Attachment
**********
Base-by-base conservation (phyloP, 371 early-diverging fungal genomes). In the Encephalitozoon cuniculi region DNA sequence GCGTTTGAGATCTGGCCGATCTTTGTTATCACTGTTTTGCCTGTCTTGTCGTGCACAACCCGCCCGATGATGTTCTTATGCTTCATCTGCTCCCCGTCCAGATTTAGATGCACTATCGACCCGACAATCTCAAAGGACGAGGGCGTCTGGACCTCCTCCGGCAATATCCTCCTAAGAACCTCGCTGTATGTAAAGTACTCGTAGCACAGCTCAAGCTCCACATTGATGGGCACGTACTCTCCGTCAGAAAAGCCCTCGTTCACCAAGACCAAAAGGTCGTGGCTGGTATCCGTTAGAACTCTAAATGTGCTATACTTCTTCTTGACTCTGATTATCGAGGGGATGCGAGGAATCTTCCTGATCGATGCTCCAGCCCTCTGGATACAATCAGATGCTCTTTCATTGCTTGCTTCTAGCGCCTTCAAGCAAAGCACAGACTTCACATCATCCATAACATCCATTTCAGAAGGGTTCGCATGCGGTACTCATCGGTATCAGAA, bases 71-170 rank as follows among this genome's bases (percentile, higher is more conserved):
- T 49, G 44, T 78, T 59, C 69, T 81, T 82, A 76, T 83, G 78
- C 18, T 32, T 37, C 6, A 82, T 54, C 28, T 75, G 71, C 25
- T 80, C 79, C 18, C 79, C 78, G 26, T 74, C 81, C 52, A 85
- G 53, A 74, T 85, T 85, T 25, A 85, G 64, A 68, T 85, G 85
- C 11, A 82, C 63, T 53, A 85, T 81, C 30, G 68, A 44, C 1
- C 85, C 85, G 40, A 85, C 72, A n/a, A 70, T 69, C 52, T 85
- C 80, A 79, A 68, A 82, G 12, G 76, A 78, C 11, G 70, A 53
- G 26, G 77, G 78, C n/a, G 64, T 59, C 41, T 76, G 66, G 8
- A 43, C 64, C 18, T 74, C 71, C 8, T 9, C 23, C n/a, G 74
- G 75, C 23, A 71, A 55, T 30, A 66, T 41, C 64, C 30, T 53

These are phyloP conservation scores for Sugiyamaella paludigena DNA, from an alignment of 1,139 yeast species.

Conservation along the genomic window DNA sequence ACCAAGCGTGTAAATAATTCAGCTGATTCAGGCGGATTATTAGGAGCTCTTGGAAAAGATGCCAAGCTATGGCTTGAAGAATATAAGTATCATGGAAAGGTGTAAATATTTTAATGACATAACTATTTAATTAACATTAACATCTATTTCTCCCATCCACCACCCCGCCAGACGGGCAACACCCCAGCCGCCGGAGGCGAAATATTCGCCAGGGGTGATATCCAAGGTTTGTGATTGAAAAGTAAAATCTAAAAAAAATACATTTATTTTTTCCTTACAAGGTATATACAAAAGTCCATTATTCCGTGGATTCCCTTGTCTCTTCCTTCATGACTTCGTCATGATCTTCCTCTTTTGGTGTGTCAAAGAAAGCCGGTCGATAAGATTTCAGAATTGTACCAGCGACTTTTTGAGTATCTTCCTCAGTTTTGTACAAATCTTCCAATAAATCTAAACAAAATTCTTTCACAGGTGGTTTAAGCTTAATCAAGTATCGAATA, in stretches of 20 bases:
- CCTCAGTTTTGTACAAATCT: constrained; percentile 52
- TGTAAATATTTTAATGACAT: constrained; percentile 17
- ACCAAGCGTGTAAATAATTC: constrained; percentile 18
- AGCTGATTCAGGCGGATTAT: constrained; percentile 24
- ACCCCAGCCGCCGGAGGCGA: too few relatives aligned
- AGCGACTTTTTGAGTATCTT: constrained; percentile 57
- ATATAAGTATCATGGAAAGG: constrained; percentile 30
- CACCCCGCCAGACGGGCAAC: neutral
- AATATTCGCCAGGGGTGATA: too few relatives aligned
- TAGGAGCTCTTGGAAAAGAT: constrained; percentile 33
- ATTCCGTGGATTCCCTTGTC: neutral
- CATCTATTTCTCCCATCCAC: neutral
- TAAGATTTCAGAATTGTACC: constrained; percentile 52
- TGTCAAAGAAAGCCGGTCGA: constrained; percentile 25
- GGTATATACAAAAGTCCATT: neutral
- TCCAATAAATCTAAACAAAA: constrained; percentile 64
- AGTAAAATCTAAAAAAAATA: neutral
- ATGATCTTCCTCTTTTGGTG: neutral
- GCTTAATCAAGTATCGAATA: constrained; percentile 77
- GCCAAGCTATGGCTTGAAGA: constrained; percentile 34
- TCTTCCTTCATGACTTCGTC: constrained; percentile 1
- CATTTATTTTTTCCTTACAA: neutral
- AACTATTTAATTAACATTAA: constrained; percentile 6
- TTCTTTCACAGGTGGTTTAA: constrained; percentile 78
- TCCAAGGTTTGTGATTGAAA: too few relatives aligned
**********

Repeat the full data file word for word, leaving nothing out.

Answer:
Base-by-base conservation (phyloP, 371 early-diverging fungal genomes). In the Encephalitozoon cuniculi region DNA sequence GCGTTTGAGATCTGGCCGATCTTTGTTATCACTGTTTTGCCTGTCTTGTCGTGCACAACCCGCCCGATGATGTTCTTATGCTTCATCTGCTCCCCGTCCAGATTTAGATGCACTATCGACCCGACAATCTCAAAGGACGAGGGCGTCTGGACCTCCTCCGGCAATATCCTCCTAAGAACCTCGCTGTATGTAAAGTACTCGTAGCACAGCTCAAGCTCCACATTGATGGGCACGTACTCTCCGTCAGAAAAGCCCTCGTTCACCAAGACCAAAAGGTCGTGGCTGGTATCCGTTAGAACTCTAAATGTGCTATACTTCTTCTTGACTCTGATTATCGAGGGGATGCGAGGAATCTTCCTGATCGATGCTCCAGCCCTCTGGATACAATCAGATGCTCTTTCATTGCTTGCTTCTAGCGCCTTCAAGCAAAGCACAGACTTCACATCATCCATAACATCCATTTCAGAAGGGTTCGCATGCGGTACTCATCGGTATCAGAA, bases 71-170 rank as follows among this genome's bases (percentile, higher is more conserved):
- T 49, G 44, T 78, T 59, C 69, T 81, T 82, A 76, T 83, G 78
- C 18, T 32, T 37, C 6, A 82, T 54, C 28, T 75, G 71, C 25
- T 80, C 79, C 18, C 79, C 78, G 26, T 74, C 81, C 52, A 85
- G 53, A 74, T 85, T 85, T 25, A 85, G 64, A 68, T 85, G 85
- C 11, A 82, C 63, T 53, A 85, T 81, C 30, G 68, A 44, C 1
- C 85, C 85, G 40, A 85, C 72, A n/a, A 70, T 69, C 52, T 85
- C 80, A 79, A 68, A 82, G 12, G 76, A 78, C 11, G 70, A 53
- G 26, G 77, G 78, C n/a, G 64, T 59, C 41, T 76, G 66, G 8
- A 43, C 64, C 18, T 74, C 71, C 8, T 9, C 23, C n/a, G 74
- G 75, C 23, A 71, A 55, T 30, A 66, T 41, C 64, C 30, T 53

These are phyloP conservation scores for Sugiyamaella paludigena DNA, from an alignment of 1,139 yeast species.

Conservation along the genomic window DNA sequence ACCAAGCGTGTAAATAATTCAGCTGATTCAGGCGGATTATTAGGAGCTCTTGGAAAAGATGCCAAGCTATGGCTTGAAGAATATAAGTATCATGGAAAGGTGTAAATATTTTAATGACATAACTATTTAATTAACATTAACATCTATTTCTCCCATCCACCACCCCGCCAGACGGGCAACACCCCAGCCGCCGGAGGCGAAATATTCGCCAGGGGTGATATCCAAGGTTTGTGATTGAAAAGTAAAATCTAAAAAAAATACATTTATTTTTTCCTTACAAGGTATATACAAAAGTCCATTATTCCGTGGATTCCCTTGTCTCTTCCTTCATGACTTCGTCATGATCTTCCTCTTTTGGTGTGTCAAAGAAAGCCGGTCGATAAGATTTCAGAATTGTACCAGCGACTTTTTGAGTATCTTCCTCAGTTTTGTACAAATCTTCCAATAAATCTAAACAAAATTCTTTCACAGGTGGTTTAAGCTTAATCAAGTATCGAATA, in stretches of 20 bases:
- CCTCAGTTTTGTACAAATCT: constrained; percentile 52
- TGTAAATATTTTAATGACAT: constrained; percentile 17
- ACCAAGCGTGTAAATAATTC: constrained; percentile 18
- AGCTGATTCAGGCGGATTAT: constrained; percentile 24
- ACCCCAGCCGCCGGAGGCGA: too few relatives aligned
- AGCGACTTTTTGAGTATCTT: constrained; percentile 57
- ATATAAGTATCATGGAAAGG: constrained; percentile 30
- CACCCCGCCAGACGGGCAAC: neutral
- AATATTCGCCAGGGGTGATA: too few relatives aligned
- TAGGAGCTCTTGGAAAAGAT: constrained; percentile 33
- ATTCCGTGGATTCCCTTGTC: neutral
- CATCTATTTCTCCCATCCAC: neutral
- TAAGATTTCAGAATTGTACC: constrained; percentile 52
- TGTCAAAGAAAGCCGGTCGA: constrained; percentile 25
- GGTATATACAAAAGTCCATT: neutral
- TCCAATAAATCTAAACAAAA: constrained; percentile 64
- AGTAAAATCTAAAAAAAATA: neutral
- ATGATCTTCCTCTTTTGGTG: neutral
- GCTTAATCAAGTATCGAATA: constrained; percentile 77
- GCCAAGCTATGGCTTGAAGA: constrained; percentile 34
- TCTTCCTTCATGACTTCGTC: constrained; percentile 1
- CATTTATTTTTTCCTTACAA: neutral
- AACTATTTAATTAACATTAA: constrained; percentile 6
- TTCTTTCACAGGTGGTTTAA: constrained; percentile 78
- TCCAAGGTTTGTGATTGAAA: too few relatives aligned